Work-Away at a Paraguayan farm: I am going back in time with this story, being at the end of my 5 year cycling trip, in 2019. I was tired. I needed a stop from cycling and constant moving. I did not know that the farm I halted would bring me a husband.
This post is also about a piece of fabric, since I always embroider at my camp spots. This particular piece is made long after this story started to begin. I wanted this piece of fabric to be made up out of straight lines. I prepared the fabric with stitches and bleached lines so I would stay neatly between them. But even something so simple as a piece of fabric is not to be dictated. A bit like life itself.
Without getting too philosophical, this piece truly represents where the material stitched with comes from. Paraguay. Ranch Iparoma.
I was not at all planning on getting married (who does?) but life took me by surprise and gave me what I quietly wanted, all I had to do was getting my thoughts a bit from the track I felt I needed to be on.
I’d cycled for 5 years straight. The last year and a bit I sought solitude and found it plentiful in South America. It perhaps was an overdose of solitude because I ended up, willingly, at a farm with an owner whom I befriended a year prior. So now, I needed people to be with, I wanted to work and I was going to figure out a new way of living without moving constantly. Meet Gerd and his wife Marilyn, who became my friend.
I met Bärbel. I had a natural adversity when we first met but we befriended and she inspired me with a new sort of lifestyle. She’d stay at Work-Away farms, would travel from one farm to another and would get a paid job on a farm in Europe which enabled her to continue travel and work. Avelino, the gaucho of Indian origin, became my neighbor.
The third occurrence which went against my natural ways was to stay at a farm with too many people, especially Europeans. Too much noise, too much talking, too harsh sounds and too much things going on. Naturally, fleeing this scene would be easiest. Just pedal away from all this clatter and cluster. But, like a river flowing over pebbles, past boulders and creating a pleasant swirl in a landscape, so I did. Just like this piece of fabric in front of me while writing this.
I decided to stay at Iparoma, a ranch in a Mennonite society. In the heart of Filadelfia, once dry bushes in an arid sandy desert alike nature with roaming Indians, now the heartland of cattle and diary produce for the whole of Paraguay, and beyond. Iparoma a farm with 600 hectare and 300 cows, had me working in the kitchen.
I worked together with Elvira, coming from a strict Christian Russian family. She and her husband ran the farm which doubled as a hotel. They had a son, Alan, of whom I was mildly fond. Alan was a 7 years old boy who seemed a bit lonely. So he decided to join me when I would take a walk with Emma the goat. We would go to the pond together, where he was not allowed to swim in. He was a cheeky boy, who thought knew very much, if not everything. He would attach to me in a way I found too much. I mean, after working a shift of 5 hours filled with clatter, noise, sounds and talks I could do without, it certainly was not my wish to entertain a child.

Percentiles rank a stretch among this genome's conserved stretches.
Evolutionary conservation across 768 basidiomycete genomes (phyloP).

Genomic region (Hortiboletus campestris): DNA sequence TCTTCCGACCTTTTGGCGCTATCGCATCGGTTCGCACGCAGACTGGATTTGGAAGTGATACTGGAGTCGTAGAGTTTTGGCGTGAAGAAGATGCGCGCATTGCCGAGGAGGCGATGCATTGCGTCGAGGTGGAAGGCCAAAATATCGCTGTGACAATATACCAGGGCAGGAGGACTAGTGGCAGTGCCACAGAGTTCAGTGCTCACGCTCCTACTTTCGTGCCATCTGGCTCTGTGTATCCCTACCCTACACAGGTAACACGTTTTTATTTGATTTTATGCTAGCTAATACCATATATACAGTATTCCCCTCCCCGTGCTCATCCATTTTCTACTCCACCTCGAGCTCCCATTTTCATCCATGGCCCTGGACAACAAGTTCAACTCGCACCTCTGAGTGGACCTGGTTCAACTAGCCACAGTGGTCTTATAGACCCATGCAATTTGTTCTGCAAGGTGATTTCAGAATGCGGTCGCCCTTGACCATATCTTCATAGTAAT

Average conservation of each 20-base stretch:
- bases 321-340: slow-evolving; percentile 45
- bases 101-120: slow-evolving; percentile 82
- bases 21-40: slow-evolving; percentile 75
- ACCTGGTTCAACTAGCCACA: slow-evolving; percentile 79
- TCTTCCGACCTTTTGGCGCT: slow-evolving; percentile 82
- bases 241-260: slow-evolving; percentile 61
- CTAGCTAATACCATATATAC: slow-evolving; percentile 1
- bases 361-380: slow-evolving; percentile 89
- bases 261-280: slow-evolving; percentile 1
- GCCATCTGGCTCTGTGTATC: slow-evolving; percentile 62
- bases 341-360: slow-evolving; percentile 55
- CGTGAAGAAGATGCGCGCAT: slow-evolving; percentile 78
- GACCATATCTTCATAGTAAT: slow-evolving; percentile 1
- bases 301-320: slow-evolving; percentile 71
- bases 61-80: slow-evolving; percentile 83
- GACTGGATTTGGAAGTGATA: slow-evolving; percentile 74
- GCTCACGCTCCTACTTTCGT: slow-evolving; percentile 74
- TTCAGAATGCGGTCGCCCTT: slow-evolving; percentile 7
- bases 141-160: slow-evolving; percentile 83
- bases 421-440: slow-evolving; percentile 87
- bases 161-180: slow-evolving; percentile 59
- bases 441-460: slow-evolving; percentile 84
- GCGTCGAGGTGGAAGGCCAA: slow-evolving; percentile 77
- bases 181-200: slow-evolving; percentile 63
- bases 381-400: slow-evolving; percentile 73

Authority is not my strongest point and I was not able to tell Alan when he was welcome and when he was not. When I tried, in a fit of frustration, it seemed Alan got the message and would simply walk back home when I wanted him to walk back home. Except for that time when I cleaned a tremendous dirty toilet block and Alan annoyance went overboard. He started to spray expensive bottles of cleaning stuff excessively all over, he tried locking me in and thought was super smart with his crafty answers and replies.
But I also remember the good stuff: when he started to talk to me quietly when he sensed I was fed up with all the Germans talking German. Alan liked to pose for a photo and enjoyed the time we spend closely together in creating these little togetherness. He liked cycling beside Emma and me when we were walking and he presented me with the spiderweb I am embroidering with.
I would have never come up with this idea. It is so creative, perhaps only a child can come up with such a thought? Or perhaps I had too much eye for Geo, with whom I was walking the Chaco for the first time. Alan knew I was on the look out for original material to embroider with and it was his fresh thinking to collect some cobweb and hand it over to me in a big ball.
Working with the web of a Paraguayan spider is remarkably wondrous! It is incredible strong and acts like wool of a sheep. I have not done any research but it would not surprise me that with spiderweb one could spin ‘wool’ and produce fabric. Now, I feel a big tug to go back to Paraguay, to Iparoma, meet Marilyn, Elvira and Alan, all three of whom were saying: ‘Why don’t you marry Geo?’
And marrying Geo is what I did indeed.
The flows of a river are not predictable, like cow webs are neither.
Thank you to Alan to hand me the ball of web.
Thank you to Marilyn, to befriend me. I wrote many posts about my stay at Iparoma, one is ‘Meet the Mennonites’ and another one is where Geo and I start traveling the Andes on a small motorbike.